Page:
In the past I have used oil pastel often as a sketching medium, as a way of trying out ideas before committing myself to painting. But lately, particularly now that I’m using acrylic paint, I have been going straight to the painting to experiment with ideas directly there. Consequently I’m using oil pastels much less.
They’re a beautiful medium so I don’t want to neglect them entirely. I am enjoying the directness of just painting though. I find that I can blast away more with paint.
The drawing above measures 18 x 24.
I’ve been drawing the dog. I’ve been drawing lots of stuff. And I’m behind in my postings. But I’ve been having so much fun. Hope you’re doing the same. The drawing above is one of what I hope will be a series of Lucy drawings. My big painting has been on hold because of some household painting going on (painting the walls kind of painting rather than painting of pictures!). I’ve learned to use the spaces between spaces. Hence when I cannot do one kind of art, I do another kind.
Here’s some details.
Lucy’s face is wonderful to draw.
What I love about a motif like this one is the opportunities it offers for putting all kinds of color patches into the surroundings — even surprising colors like bright red or pale blue in small portions where the patches can enliven the whole color sensibility. There’s lots of chances to make little marks.
I work on the passages around the dog as much as I work on the dog — perhaps more so since there’s more not-dog here than dog.
The drawing is fairly largish — 24 x 18 inches drawn using Neopastel. It’s got a bit of tweaking still to go, but I have been photographing it regularly since the photographs help me see it better as a whole. Had to post it here because I’m so eager to share it!
I made a drawing of the compotier with lemons for the big painting. This quick drawing is on an 18 x 24 inch sheet of Strathmore drawing paper made using Neopastels. I had already made one study of the compotier in oil paint — and I’ll make others. Today’s light isn’t even right. I just want enough information to get the contours at least close enough for jazz. This one is close — still not right though it will be enough for me to use to paint some of the lay-in tonight.
The study in paint was more accurate in some respects, but it’s seen from the wrong angle. I set up a partial still life and also looked rather more closely at Bonnard’s image (I’m emulating Bonnard’s painting The Dining Room) and I find that I should be standing up when looking at the bowl. I was sitting for both the painting and the drawing, though I sought to prop myself up a bit higher for the drawing using a stool and pillows.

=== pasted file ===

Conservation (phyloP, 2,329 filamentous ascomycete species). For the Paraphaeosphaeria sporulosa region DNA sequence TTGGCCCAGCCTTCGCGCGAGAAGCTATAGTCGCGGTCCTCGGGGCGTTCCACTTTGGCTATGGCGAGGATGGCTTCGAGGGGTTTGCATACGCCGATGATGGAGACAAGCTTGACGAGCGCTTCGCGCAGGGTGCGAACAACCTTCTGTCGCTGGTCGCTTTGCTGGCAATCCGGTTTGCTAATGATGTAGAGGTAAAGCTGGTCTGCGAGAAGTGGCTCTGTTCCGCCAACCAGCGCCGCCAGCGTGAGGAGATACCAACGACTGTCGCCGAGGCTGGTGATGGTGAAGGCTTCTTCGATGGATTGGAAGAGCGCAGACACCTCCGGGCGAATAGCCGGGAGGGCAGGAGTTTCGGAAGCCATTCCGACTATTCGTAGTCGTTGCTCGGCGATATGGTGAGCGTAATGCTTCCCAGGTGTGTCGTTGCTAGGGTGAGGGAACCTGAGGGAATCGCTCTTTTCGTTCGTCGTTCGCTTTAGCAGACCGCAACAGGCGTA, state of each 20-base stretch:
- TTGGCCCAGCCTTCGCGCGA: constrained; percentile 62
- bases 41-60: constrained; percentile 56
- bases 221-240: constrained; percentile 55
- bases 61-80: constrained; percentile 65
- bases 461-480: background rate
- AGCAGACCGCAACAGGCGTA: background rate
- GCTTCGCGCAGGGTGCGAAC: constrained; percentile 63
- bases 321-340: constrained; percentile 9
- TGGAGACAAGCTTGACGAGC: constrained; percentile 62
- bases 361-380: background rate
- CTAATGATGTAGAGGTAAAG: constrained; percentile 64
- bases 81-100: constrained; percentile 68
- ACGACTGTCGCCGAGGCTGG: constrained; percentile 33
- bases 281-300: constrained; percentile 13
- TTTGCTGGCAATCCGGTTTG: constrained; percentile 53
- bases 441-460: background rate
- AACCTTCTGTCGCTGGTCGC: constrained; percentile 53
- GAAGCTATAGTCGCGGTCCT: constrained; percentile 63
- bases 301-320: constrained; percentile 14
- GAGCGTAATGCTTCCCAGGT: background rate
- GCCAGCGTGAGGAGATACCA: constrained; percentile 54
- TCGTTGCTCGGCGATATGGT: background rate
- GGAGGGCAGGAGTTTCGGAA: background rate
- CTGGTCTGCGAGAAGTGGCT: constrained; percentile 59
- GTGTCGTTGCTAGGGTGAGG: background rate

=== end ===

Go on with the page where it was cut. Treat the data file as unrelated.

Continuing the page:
In any case I like the further engagement with the subject. It’s very satisfying simply to follow its lines and colors with the crayons.
I’ve pulled a 30 x 40 inch painting of a pine tree out of the rack. I began it a while back but I’m ready to finish it now.
Made this drawing above to sort out some questions I have about the top of the tree. The drawing measures 24 x 18 inches so the image is just a bit smaller than the related section of the painting.
The pine tree is an oil painting so I’ll be switching gears from acrylic to oil. The studio will soon be filled with the wonderful aroma of linseed oil. Soon!
Got a chance to see the January exhibit at the Virginia Art League and to photograph my oil pastel Koi Silk in situ. I love the framing which was done by Carriage House Framing. The whole thing measures 41.5 x 29 inches.
Here’s another view for scale.
The exhibit in historic Old Town Alexandria goes through February 4.
Here’s a link for Carriage House Framing.
I made a little pen drawing for a new motif, but it wasn’t as helpful for thinking through the forms as the pen drawings have been for other subjects. So I began a one-to-one drawing in oil pastel to use as my rehearsal. It measures 24 x 36 inches.
And here it is further along —
So when I painted the pond in oil the first time, I also made a drawing in oil pastel. I am really in Degas territory with this one: “il faut refaire la même chose dix fois, cent fois” – you must redo the same thing ten times, a hundred times.”
I must really like this motif.
The bird was a drawing before he was painted. And he’ll, no doubt, be a drawing again. And a painting again. Many times.
I like to practice things. Sometimes I feel like I need to figure an image out before I get serious about painting. But sometimes, as above, I just want to make the broad gestures with a tool. Just because. Drawing with oil pastel has its own raison d’être.
Many years ago I made this drawing en plein air using oil pastels. It’s one of several source drawings for the fir garden painting that I posted. They’re both about the same size, 18 x 24 inches.
Ah! That was a balmy day compared to now, now when it’s 15 degrees F outside! I paint to keep warm!